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World power -- to be taken (f)or granted?: The concept of political power and its significance for an analysis of power in international relations.

Hughes, Annika Katherine (2009) World power -- to be taken (f)or granted?: The concept of political power and its significance for an analysis of power in international relations. PhD thesis, London School of Economics and Political Science (United Kingdom).

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Abstract

This thesis focuses on the importance of the concepts of political power, structure and agency in the study of International Relations. It argues that mainstream IR theory has yet to incorporate the main findings of critical theories, such as post-modernism and feminism, into its analytical toolbox. It will offer the author's own theory of world power, which combines a Foucaultian with a structurationist approach to argue for the existence of four-faced power relationships across twelve interdependent sites of material and cognitive power: i) the site of time; ii) the site of space; iii) the site of knowledge and aesthetics; iv) the site of morality and emotion; v) the site of identities; vi) the site of the body; vii) the site of welfare; viii) the site of culture/cultural life; ix) the site of civic associations; x) the site of the economy; xi) the site of the organisation of violence and coercive relations; and xii) the site of regulatory and legal institutions. These power relations operate at multiple levels of agency across world society, from the individual through to world polities, as well as across the twelve sites of power interdependently. The case of HIV/AIDS is then used to illustrate the necessity of broadening mainstream conceptions of power in International Relations.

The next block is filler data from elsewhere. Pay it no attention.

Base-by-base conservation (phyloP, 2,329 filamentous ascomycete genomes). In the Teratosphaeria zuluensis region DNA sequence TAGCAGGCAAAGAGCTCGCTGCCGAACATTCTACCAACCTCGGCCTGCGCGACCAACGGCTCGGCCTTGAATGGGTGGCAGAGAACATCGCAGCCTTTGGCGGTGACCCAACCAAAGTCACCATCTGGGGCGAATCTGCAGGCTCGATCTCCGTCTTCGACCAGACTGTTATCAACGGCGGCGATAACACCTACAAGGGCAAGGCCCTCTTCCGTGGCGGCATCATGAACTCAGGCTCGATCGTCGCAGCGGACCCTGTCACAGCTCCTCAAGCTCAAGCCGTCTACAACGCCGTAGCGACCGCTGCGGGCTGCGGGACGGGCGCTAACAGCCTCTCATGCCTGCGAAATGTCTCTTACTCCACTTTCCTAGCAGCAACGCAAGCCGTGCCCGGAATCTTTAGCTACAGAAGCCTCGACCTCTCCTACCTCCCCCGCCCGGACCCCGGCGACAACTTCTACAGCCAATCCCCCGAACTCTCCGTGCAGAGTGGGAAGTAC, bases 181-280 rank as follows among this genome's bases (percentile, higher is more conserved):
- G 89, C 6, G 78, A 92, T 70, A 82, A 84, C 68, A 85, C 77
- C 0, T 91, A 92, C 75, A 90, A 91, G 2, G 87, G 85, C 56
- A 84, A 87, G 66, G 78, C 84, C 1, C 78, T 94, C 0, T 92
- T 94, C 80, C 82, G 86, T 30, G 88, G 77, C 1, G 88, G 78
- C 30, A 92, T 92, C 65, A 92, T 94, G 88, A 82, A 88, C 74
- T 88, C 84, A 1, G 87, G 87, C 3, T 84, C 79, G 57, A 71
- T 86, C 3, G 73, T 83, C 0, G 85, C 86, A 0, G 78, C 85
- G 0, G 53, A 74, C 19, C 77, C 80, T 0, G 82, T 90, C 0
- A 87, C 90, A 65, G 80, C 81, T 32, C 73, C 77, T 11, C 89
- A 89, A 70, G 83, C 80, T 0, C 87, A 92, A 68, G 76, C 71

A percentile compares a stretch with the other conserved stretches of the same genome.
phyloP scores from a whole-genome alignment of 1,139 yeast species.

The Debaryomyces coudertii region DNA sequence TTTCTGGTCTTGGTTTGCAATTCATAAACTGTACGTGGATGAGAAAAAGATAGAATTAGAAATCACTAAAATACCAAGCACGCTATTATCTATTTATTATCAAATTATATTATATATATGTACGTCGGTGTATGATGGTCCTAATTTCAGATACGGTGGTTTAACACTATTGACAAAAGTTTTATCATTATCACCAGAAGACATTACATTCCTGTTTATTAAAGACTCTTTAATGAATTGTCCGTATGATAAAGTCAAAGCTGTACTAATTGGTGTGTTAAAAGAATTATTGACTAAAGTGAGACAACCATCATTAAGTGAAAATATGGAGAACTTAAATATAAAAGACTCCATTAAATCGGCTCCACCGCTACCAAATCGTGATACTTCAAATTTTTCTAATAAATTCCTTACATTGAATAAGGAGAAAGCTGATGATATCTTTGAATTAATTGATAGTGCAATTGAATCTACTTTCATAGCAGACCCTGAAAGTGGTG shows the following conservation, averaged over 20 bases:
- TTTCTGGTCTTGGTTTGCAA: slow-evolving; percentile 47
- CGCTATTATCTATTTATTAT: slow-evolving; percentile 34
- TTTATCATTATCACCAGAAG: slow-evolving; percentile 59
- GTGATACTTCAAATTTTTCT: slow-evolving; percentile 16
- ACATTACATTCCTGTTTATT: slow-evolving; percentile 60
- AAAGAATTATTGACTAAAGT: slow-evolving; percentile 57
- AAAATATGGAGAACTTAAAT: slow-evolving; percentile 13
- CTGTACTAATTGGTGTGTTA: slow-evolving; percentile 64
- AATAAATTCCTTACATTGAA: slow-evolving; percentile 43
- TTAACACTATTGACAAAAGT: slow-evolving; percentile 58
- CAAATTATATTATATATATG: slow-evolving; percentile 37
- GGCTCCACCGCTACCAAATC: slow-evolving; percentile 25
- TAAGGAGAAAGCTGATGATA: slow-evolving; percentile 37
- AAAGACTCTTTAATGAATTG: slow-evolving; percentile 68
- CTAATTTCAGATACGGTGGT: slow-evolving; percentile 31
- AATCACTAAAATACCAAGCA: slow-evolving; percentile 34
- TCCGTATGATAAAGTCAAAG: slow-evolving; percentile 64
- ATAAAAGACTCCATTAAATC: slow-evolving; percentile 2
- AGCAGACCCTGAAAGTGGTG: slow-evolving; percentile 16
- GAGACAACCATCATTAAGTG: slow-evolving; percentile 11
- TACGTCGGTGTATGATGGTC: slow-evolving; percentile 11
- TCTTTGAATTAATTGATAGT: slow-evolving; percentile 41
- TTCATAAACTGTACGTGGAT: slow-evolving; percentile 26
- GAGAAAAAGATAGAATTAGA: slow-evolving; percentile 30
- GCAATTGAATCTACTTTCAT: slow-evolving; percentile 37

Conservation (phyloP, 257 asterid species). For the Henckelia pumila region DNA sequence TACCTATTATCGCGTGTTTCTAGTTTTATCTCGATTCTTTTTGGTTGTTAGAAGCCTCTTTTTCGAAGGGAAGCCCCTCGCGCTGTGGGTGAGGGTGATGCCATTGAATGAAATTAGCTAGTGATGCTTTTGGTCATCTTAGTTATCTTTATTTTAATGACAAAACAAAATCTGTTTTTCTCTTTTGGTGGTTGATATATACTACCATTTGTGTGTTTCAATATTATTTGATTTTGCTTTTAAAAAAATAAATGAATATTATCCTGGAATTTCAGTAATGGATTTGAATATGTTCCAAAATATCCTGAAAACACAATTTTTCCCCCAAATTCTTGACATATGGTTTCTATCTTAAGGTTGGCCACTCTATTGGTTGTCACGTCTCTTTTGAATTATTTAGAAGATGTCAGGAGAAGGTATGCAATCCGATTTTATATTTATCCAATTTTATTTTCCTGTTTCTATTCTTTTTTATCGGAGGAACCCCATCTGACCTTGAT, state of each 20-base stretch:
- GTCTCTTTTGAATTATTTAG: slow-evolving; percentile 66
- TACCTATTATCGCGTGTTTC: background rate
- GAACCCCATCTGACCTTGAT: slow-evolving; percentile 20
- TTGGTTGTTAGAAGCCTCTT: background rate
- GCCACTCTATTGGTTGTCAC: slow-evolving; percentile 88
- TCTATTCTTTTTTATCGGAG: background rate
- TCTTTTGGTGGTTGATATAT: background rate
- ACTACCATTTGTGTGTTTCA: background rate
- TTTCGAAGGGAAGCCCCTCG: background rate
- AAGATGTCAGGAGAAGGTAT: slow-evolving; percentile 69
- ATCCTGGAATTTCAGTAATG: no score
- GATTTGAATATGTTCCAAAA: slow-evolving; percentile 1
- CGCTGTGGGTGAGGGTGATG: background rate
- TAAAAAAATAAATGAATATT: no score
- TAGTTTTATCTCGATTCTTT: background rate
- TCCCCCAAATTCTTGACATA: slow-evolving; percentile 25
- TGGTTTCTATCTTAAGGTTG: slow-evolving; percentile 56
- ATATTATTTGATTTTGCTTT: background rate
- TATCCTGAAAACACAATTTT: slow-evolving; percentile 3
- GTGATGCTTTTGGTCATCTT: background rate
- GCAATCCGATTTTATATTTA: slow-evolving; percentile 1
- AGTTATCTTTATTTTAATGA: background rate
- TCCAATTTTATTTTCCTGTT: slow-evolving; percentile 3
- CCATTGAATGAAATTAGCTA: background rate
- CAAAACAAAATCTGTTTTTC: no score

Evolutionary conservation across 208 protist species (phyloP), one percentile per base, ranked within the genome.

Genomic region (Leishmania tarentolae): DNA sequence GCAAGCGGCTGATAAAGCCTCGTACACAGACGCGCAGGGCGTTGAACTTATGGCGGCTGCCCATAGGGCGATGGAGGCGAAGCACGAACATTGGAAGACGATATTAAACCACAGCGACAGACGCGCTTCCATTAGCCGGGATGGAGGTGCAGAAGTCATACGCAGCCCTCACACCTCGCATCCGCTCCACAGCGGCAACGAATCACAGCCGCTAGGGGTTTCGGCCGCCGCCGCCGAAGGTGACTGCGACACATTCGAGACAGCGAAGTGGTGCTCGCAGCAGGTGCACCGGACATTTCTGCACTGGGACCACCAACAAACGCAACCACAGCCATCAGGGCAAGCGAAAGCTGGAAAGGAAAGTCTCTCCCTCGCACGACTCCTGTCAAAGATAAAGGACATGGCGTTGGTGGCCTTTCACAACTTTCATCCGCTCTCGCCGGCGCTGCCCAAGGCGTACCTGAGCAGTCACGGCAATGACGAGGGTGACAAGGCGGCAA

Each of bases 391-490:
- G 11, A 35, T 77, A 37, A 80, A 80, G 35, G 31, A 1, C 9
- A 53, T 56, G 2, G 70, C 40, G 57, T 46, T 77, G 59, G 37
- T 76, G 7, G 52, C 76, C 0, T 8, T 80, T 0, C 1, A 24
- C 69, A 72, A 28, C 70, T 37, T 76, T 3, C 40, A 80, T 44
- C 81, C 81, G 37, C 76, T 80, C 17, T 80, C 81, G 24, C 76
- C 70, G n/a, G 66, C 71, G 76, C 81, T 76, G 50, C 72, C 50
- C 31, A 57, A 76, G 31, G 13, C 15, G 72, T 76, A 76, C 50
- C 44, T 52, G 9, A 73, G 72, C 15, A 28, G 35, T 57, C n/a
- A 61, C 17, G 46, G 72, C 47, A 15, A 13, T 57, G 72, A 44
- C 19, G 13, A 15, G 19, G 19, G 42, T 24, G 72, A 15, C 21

Item Type: Thesis (PhD)
Uncontrolled Keywords: Political Science, International Relations
Sets: Collections > ProQuest Etheses
Departments > International Relations
URI: http://etheses.lse.ac.uk/id/eprint/2751

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